2010 was a magical year for the Minnesota Twins. They christened a new outdoor ballpark, took home a second consecutive AL Central title, and produced a number of iconic moments along the way (e.g. Thome vs. Thornton). One of the most unexpected surprises of that campaign ten years ago? A young kid coming up to the bigs and seemingly able to do no wrong.
On June 3, third baseman Danny Valencia made his major league debut as a result of Michael Cuddyer being put on the bereavement list. What could have been a very short stay instead turned into a ticket to ride for the entire season. In 322 PA, Valencia slashed .311/.351/.448 for a 119 OPS+. He stroked 18 doubles, 7 home runs, drove in 40 runs, and seemed to be involved in his share of dramatic moments that summer...
In particular, Danny absolutely raked in front of the home crowds (.979 OPS) and against left-handed pitchers (.967 OPS). He even managed to hit two grand slams (including this bomb in Detroit) in that short time span. Suffice it to say, he was a considerable spark plug to a team that eventually lost fellow slugging corner infielder Justin Morneau to a concussion.
It looked like the Twins had found their third-sacker of the future, and the early goings of the 2011 season seemed to bear that out...
Unfortunately, things didn’t quite play out that way. Frustrations began to mount as the team suffered their first disastrous season in a decade, and Valencia’s offense dipped considerably (608 PA, .677 OPS, 86 OPS+). From a player never exactly noted for stellar (or sometimes even average) defense, this represented a problem—especially on a Ron Gardenhire-coached club.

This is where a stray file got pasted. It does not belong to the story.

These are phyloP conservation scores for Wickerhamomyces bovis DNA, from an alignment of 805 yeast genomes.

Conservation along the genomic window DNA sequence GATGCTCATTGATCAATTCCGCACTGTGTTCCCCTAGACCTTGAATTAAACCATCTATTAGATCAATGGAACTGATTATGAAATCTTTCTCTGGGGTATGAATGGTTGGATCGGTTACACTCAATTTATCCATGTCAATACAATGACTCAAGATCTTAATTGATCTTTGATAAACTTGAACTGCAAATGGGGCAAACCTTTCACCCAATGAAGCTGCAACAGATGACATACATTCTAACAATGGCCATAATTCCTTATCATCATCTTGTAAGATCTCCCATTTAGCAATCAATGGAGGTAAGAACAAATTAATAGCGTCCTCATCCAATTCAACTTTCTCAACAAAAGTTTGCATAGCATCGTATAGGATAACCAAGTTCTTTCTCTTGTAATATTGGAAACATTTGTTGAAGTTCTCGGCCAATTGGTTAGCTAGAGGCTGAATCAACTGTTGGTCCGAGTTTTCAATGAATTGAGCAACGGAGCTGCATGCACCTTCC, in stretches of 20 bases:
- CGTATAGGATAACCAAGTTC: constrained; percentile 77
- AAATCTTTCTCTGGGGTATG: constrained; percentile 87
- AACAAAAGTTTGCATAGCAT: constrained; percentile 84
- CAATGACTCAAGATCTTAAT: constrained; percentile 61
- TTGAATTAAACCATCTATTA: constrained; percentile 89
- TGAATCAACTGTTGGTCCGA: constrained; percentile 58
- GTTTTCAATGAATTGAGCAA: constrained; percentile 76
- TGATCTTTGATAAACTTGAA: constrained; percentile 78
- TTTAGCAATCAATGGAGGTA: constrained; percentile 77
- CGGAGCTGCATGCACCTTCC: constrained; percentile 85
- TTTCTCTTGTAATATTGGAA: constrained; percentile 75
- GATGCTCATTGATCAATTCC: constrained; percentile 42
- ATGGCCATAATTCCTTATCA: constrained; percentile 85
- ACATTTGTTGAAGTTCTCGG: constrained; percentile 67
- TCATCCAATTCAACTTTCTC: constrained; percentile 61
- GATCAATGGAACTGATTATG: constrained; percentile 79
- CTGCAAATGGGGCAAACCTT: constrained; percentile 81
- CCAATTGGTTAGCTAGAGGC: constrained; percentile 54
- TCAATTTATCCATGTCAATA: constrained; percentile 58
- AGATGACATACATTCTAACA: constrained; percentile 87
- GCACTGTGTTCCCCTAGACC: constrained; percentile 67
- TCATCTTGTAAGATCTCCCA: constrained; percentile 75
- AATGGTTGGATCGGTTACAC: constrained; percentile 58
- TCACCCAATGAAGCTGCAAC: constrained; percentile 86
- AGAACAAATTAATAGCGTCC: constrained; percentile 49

After posting a dreadful .522 OPS in 132 PA for the ‘12 club, Valencia was traded to the Boston Red Sox in August for Jeremias Pineda (who never made it past A-ball for the Twins).
Over the ensuing years, however, Danny was able to carve out a bit of a niche for himself as a right-handed slugger who destroyed southpaws: career .679 OPS against righties, .864 against lefties. Over nine big-league seasons, he accumulated 5.8 WAR and a 103 OPS+. Though technically not retired, Valencia was last seen in 2018 with the Baltimore Orioles.
Whenever I look back on that decade-ago season, Danny Valencia always stands out as one of the highlights. His star—at least in Minnesota—burned as fast as it did bright, but his cocky attitude (though purportedly rubbing Gardy the wrong way at times) was fun in a season that kept coming up aces.